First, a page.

Where would you most like to live?

I grew up in Southern California, but I don’t really like it here all that much. And I particularly despise LA, although at a certain price point I wouldn’t mind living somewhere else in this city if I could afford it. At this point in my life I think I’d like to live in a foreign country, and certain opportunities might afford me that chance. South America, Spain, New Zealand. I have to be close to the ocean because I grew up by one, and when I’m not I feel landlocked.

What is your most treasured possession?

My brain. I’m not a materialistic person.

What is your most marked characteristic?

I make people laugh with my rapier-like wit. Or so I’m told. I don’t tell jokes. Humour, for me, springs unexpectedly, and with abandon, out of the moment. I seek humour in every situation; it’s an anodyne for the anxieties of life.

Who are your favorite writers?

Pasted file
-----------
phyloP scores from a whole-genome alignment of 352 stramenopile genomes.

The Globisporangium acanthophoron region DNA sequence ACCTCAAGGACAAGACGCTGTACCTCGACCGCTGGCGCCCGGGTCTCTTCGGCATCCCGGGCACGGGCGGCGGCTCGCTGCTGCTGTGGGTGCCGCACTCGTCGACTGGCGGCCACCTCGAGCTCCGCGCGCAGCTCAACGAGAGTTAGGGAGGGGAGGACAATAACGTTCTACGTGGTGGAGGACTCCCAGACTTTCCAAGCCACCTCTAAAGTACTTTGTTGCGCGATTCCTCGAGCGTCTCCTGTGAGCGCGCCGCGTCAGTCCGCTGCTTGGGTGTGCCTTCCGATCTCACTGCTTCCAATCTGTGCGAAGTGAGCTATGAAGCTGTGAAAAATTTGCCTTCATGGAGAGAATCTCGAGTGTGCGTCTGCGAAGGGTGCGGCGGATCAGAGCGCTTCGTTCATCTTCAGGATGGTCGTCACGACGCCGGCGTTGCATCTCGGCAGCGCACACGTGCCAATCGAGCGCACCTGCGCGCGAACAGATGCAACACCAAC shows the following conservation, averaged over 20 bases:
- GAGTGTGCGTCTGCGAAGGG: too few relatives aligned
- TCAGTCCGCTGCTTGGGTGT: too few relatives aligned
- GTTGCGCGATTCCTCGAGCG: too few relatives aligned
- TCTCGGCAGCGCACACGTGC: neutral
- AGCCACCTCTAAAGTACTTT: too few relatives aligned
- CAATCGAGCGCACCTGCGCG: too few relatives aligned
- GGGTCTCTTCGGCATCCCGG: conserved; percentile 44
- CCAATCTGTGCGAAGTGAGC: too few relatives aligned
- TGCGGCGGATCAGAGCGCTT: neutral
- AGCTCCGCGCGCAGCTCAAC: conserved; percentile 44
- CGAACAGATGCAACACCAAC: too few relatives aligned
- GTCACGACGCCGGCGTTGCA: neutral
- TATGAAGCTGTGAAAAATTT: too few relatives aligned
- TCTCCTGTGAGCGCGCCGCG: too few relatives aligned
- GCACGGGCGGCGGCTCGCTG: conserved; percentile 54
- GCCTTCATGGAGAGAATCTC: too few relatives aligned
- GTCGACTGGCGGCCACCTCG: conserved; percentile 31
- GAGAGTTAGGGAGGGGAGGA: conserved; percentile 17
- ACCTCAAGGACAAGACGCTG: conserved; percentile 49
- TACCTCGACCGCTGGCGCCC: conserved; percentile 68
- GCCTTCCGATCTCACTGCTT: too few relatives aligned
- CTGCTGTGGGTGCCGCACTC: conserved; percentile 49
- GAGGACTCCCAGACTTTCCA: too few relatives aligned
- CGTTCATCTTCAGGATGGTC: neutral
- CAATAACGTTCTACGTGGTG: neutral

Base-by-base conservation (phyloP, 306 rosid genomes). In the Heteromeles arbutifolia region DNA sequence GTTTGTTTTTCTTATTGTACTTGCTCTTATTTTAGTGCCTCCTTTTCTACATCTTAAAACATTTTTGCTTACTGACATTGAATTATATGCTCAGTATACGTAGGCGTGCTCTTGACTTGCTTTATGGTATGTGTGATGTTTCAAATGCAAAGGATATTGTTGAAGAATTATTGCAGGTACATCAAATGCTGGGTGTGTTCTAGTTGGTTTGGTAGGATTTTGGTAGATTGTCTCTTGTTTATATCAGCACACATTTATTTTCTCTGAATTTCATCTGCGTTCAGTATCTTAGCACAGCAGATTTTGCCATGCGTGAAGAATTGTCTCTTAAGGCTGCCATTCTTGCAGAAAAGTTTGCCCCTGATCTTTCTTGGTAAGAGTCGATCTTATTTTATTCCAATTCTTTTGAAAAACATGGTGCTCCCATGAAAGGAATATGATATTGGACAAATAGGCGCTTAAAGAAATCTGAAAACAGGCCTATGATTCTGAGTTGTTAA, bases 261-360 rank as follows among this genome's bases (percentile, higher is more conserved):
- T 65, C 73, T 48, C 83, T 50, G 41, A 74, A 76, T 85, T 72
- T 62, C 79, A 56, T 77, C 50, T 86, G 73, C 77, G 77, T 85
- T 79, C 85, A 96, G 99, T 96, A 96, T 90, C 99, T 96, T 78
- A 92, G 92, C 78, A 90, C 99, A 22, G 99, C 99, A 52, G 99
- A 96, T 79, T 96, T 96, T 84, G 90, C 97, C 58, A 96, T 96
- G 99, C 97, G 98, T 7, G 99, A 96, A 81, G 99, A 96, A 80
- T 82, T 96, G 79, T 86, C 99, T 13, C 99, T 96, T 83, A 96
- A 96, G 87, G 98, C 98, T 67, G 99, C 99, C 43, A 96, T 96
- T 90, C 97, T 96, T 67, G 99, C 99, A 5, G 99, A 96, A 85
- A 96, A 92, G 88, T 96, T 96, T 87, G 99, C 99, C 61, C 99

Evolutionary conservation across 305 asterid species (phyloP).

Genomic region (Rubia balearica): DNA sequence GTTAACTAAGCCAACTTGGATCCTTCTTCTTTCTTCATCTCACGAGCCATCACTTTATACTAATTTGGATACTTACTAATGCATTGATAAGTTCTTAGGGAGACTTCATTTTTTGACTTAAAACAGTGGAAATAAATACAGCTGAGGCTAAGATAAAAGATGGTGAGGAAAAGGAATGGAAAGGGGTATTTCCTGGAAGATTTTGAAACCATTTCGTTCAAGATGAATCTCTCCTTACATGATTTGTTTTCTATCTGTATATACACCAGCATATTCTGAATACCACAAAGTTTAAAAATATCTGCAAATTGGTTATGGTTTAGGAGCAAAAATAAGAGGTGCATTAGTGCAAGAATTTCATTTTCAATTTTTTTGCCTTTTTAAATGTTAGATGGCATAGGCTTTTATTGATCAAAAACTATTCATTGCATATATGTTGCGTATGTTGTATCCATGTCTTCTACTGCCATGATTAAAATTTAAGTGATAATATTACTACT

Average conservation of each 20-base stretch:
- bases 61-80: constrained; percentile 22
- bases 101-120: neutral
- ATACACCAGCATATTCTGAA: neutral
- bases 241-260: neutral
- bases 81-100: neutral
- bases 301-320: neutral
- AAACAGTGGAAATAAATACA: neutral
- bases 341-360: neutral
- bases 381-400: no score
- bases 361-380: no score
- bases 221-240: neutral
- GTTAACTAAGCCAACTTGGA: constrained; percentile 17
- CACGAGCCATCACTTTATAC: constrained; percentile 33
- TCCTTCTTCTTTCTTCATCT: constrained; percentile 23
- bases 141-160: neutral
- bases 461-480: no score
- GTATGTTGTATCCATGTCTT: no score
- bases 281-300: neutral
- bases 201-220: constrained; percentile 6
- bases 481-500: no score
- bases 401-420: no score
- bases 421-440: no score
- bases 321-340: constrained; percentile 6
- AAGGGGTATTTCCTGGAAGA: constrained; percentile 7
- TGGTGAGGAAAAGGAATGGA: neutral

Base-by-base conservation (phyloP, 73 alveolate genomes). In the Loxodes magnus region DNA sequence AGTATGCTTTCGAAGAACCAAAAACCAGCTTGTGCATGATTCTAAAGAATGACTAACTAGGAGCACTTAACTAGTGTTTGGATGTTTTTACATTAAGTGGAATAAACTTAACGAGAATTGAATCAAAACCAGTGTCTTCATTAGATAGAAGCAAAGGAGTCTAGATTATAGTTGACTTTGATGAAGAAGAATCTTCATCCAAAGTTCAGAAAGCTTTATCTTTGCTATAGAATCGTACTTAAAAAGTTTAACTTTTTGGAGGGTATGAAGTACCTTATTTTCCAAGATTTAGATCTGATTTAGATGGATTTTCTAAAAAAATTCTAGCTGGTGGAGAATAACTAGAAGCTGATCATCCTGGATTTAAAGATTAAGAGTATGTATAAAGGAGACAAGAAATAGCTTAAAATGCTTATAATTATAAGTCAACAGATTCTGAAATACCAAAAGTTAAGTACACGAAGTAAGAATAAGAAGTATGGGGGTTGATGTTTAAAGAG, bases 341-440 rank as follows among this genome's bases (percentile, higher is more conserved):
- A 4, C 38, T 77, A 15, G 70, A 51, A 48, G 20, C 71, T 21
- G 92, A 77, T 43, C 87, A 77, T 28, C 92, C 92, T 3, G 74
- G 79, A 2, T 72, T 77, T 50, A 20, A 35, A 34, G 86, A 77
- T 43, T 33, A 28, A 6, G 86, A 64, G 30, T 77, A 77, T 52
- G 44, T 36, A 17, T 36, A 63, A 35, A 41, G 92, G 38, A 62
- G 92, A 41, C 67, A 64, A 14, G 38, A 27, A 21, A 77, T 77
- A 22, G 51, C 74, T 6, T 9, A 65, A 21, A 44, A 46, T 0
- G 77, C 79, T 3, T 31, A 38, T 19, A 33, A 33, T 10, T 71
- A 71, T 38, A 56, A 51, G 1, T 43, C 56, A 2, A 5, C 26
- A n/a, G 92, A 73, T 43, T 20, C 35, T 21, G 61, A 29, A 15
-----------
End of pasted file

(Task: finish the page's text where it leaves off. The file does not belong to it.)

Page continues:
The Collected Works of C.G. Jung were huge. A towering achievement to have read all 20 volumes when I was only 19. Raymond Chandler’s The Long Goodbye had a lasting effect on me. Ditto for The Sun Also Rises. Peter Handke’s Short Letter, Long Farewell was seminal. As was Rimbaud’s A Season in Hell for more or less saying, “Nothing is sacred; there are no rules.”  The beauty of Fitzgerald’s prose. Ditto for little known mystery writer Ross MacDonald.

Who is your hero of fiction?

Philip Marlowe, because he never did it for the money; he did it for the disinterring of the truth.

What is it that you most dislike?

Aesthetic stupidity.

Physical violence to another human being; even someone punching soneone in a bar appalls me.

People with no sense of humour.

People or organisations who think they have the answers to life. Religions, cults, monomaniacs and megalomaniacs all fall into this loathsome category.

Reactionaries.

People who want to censor me.

Hot, dry air where there is no body of water.

Bad restaurant food.

Cheap people. Especially ones who have money. In fact, put this at the top of my list.